128. ^ Dabrowski, V., & Milne, E. (2022). Reproductive rights on the inside: A rapid evidence assessment of women’s experiences of reproductive healthcare and rights while in prison in England and Wales. Criminology & Criminal Justice, 0(0). doi:10.1177/17488958221117925
  129. ^ Movement Advancement Project and Center for American Progress (2016). Unjust: How the Broken Criminal Justice System Fails Transgender People.
  130. ^ Movement Advancement Project and Center for American Progress. (2016). Unjust: How the Broken Criminal Justice System Fails Transgender People.
  131. ^ a b "Gender Inequality in Film". New York Film Academy Blog. 25 November 2013. Retrieved 4 October 2014.
  132. ^ Shor, E.; van de Rijt, A.; Miltsov, A.; Kulkarni, Vivek; Skiena, S. (2015). "A Paper Ceiling: Explaining the Persistent Underrepresentation of Women in Printed News" (PDF). American Sociological Review. 80 (5): 960–984. doi:10.1177/0003122415596999. S2CID 52225299.
  133. ^ Forbes, Moira. "Hollywood's Highest-Paid Actresses: Where Gender Bias Reigns Supreme".
  134. ^ Torrelio, Sebastian (21 July 2014). "Robert Downey Jr. Tops Forbes' Highest-Paid Actors List for Second Year".
  135. ^ "Ask More of Him". Harvard Edcast. 28 February 2018.
  136. ^ "David Schwimmer Join Hollywood Men and Activists to Launch #AskMoreOfHim Campaign". The Hollywood Reporter. 2 March 2018.
  137. ^ "Politics Turning Corner on Sexual Harassment". 31 January 2018.
  138. ^ "Me Too Anti Sexual Harassment". NBC News. 16 October 2017.
  139. ^ "Time Person of the Year 2017".
  140. ^ "Times Up Now Official Website". Archived from the original on 30 May 2019. Retrieved 30 October 2018.
  141. ^ a b c d e f Nicola Jones, Rebecca Holmes, Jessica Espey 2008. Gender and the MDGs: A gender lens is vital for pro-poor results. London: Overseas Development Institute Archived 10 March 2011 at the Wayback Machine
  142. ^ "Income and Poverty in the United States: 2015". Retrieved 7 February 2017.
  143. ^ a b c d Nicola Jones and Rebecca Holmes 2010. Gender, politics and social protection Archived 30 September 2012 at the Wayback Machine. London: Overseas Development Institute
  144. ^ a b "The Number of Women Murdered by a Partner Is Rising | Psychology Today". Retrieved 24 August 2021.
  145. ^ Gupta, Alisha Haridasani (4 December 2019). "Across the Globe, a 'Serious Backlash Against Women's Rights'". The New York Times. ISSN 0362-4331. Retrieved 24 August 2021.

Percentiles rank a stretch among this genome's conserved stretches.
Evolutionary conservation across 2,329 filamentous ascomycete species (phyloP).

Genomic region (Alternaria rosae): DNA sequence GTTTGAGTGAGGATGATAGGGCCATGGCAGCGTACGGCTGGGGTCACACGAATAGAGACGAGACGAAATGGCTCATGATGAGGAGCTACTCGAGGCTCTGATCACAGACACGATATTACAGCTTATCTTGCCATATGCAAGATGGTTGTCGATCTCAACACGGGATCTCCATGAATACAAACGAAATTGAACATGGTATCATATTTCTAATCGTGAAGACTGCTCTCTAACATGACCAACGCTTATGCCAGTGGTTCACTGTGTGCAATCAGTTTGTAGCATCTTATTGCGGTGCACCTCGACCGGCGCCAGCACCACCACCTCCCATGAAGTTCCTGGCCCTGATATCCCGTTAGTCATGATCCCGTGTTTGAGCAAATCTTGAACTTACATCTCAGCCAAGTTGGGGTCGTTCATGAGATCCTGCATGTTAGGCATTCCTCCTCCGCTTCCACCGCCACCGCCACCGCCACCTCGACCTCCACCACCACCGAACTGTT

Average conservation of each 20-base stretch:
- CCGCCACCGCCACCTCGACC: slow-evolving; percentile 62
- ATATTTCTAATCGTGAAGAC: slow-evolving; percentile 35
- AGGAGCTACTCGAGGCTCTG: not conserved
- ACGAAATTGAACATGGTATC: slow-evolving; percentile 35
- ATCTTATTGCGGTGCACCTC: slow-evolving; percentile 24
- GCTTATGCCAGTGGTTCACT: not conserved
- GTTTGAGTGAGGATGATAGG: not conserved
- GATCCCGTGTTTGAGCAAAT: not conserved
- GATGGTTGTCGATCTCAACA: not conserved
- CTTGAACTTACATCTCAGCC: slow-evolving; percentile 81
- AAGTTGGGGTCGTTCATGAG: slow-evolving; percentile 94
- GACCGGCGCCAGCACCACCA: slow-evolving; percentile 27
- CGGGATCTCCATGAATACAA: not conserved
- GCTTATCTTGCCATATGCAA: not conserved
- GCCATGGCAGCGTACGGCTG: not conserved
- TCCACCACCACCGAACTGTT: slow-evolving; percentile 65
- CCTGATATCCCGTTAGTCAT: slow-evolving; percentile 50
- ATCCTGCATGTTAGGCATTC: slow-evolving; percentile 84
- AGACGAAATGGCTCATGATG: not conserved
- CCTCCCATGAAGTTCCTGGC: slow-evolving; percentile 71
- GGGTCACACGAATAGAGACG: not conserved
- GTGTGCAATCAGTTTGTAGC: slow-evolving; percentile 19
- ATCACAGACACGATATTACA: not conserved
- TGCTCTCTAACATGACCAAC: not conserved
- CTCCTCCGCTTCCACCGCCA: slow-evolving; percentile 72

146. ^ Ormhaug et al. say "In a widely respected study on war mortality in Kosovo, Spiegel and Salama (2000) found that men were 8.9 times more likely to die from war-related trauma than women, which coincides with men being systematically targeted."
  147. ^ Christin Ormhaug; Patrick Meier; Helga Hernes (23 November 2009). "Armed Conflict Deaths Disaggregated by Gender". PRIO.
  148. ^ "Sustainable Development Goal 5: Gender equality". UN Women. Retrieved 23 September 2020.
  149. ^ Nations, United (2020). "Human Development Report 2020 - Table 5: Gender Inequality Index". United Nations Development Programme. Retrieved 22 January 2021.
  150. ^ Gettleman, Jeffrey (7 October 2007). "Rape Epidemic Raises Trauma of Congo War". The New York Times. Retrieved 16 February 2011.
  151. ^ Filins, Dexter (23 August 2009). "A School Bus for Shamsia". The New York Times Magazine. Retrieved 19 April 2022.
  152. ^ "Global Gender Gap Report 2023". World Economic Forum. Retrieved 17 August 2023.
  153. ^ "To fight climate change, more female leaders are fundamental". European Investment Bank. Retrieved 17 August 2023.
  154. ^ Kristoff, Nicholas D. (23 August 2009). "The Women's Crusade". The New York Times Magazine. Retrieved 16 February 2011.
  155. ^ Xie, Kevin (Fall 2014 – Winter 2015). "The Missing Girls from China". Harvard International Review. 36 (2): 33–36.
  156. ^ Hannum, Emily; Kong, Peggy; Zhang, Yuping (2009). "Family sources of educational gender inequality in rural China: A critical assessment". International Journal of Educational Development. 29 (5): 474–486. doi:10.1016/j.ijedudev.2009.04.007. PMC 2753976. PMID 20161037.